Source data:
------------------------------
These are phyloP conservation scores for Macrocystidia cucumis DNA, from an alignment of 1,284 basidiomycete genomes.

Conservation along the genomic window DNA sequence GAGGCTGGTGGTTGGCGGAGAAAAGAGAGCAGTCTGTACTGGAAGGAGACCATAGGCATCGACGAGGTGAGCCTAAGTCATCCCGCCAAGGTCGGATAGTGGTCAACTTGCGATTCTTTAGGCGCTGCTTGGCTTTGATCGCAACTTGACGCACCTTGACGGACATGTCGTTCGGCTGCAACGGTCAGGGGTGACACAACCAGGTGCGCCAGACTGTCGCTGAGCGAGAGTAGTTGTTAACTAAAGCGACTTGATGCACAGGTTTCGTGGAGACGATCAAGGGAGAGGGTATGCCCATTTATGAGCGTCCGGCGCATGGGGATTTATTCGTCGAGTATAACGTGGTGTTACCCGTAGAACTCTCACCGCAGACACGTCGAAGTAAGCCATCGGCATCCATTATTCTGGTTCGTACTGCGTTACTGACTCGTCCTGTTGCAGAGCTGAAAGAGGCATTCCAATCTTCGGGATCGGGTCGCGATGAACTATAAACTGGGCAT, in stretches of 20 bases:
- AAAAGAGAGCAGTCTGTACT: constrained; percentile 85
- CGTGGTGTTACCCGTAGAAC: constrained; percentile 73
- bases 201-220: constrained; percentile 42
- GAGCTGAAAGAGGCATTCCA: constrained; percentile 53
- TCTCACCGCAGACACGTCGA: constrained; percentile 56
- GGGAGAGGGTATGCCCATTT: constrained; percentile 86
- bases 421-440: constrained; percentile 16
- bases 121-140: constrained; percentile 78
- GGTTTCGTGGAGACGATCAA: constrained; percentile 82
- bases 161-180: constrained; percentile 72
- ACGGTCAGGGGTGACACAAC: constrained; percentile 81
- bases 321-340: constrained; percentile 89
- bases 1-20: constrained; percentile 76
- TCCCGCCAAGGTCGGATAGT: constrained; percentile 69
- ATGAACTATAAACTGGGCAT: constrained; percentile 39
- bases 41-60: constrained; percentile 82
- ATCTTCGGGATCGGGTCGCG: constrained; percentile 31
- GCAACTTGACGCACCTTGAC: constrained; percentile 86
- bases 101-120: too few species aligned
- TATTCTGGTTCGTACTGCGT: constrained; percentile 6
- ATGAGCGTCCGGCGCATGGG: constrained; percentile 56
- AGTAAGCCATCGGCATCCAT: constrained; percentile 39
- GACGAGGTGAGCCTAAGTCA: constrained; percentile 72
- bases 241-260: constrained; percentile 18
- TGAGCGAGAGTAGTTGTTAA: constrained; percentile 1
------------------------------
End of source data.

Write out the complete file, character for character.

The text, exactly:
These are phyloP conservation scores for Macrocystidia cucumis DNA, from an alignment of 1,284 basidiomycete genomes.

Conservation along the genomic window DNA sequence GAGGCTGGTGGTTGGCGGAGAAAAGAGAGCAGTCTGTACTGGAAGGAGACCATAGGCATCGACGAGGTGAGCCTAAGTCATCCCGCCAAGGTCGGATAGTGGTCAACTTGCGATTCTTTAGGCGCTGCTTGGCTTTGATCGCAACTTGACGCACCTTGACGGACATGTCGTTCGGCTGCAACGGTCAGGGGTGACACAACCAGGTGCGCCAGACTGTCGCTGAGCGAGAGTAGTTGTTAACTAAAGCGACTTGATGCACAGGTTTCGTGGAGACGATCAAGGGAGAGGGTATGCCCATTTATGAGCGTCCGGCGCATGGGGATTTATTCGTCGAGTATAACGTGGTGTTACCCGTAGAACTCTCACCGCAGACACGTCGAAGTAAGCCATCGGCATCCATTATTCTGGTTCGTACTGCGTTACTGACTCGTCCTGTTGCAGAGCTGAAAGAGGCATTCCAATCTTCGGGATCGGGTCGCGATGAACTATAAACTGGGCAT, in stretches of 20 bases:
- AAAAGAGAGCAGTCTGTACT: constrained; percentile 85
- CGTGGTGTTACCCGTAGAAC: constrained; percentile 73
- bases 201-220: constrained; percentile 42
- GAGCTGAAAGAGGCATTCCA: constrained; percentile 53
- TCTCACCGCAGACACGTCGA: constrained; percentile 56
- GGGAGAGGGTATGCCCATTT: constrained; percentile 86
- bases 421-440: constrained; percentile 16
- bases 121-140: constrained; percentile 78
- GGTTTCGTGGAGACGATCAA: constrained; percentile 82
- bases 161-180: constrained; percentile 72
- ACGGTCAGGGGTGACACAAC: constrained; percentile 81
- bases 321-340: constrained; percentile 89
- bases 1-20: constrained; percentile 76
- TCCCGCCAAGGTCGGATAGT: constrained; percentile 69
- ATGAACTATAAACTGGGCAT: constrained; percentile 39
- bases 41-60: constrained; percentile 82
- ATCTTCGGGATCGGGTCGCG: constrained; percentile 31
- GCAACTTGACGCACCTTGAC: constrained; percentile 86
- bases 101-120: too few species aligned
- TATTCTGGTTCGTACTGCGT: constrained; percentile 6
- ATGAGCGTCCGGCGCATGGG: constrained; percentile 56
- AGTAAGCCATCGGCATCCAT: constrained; percentile 39
- GACGAGGTGAGCCTAAGTCA: constrained; percentile 72
- bases 241-260: constrained; percentile 18
- TGAGCGAGAGTAGTTGTTAA: constrained; percentile 1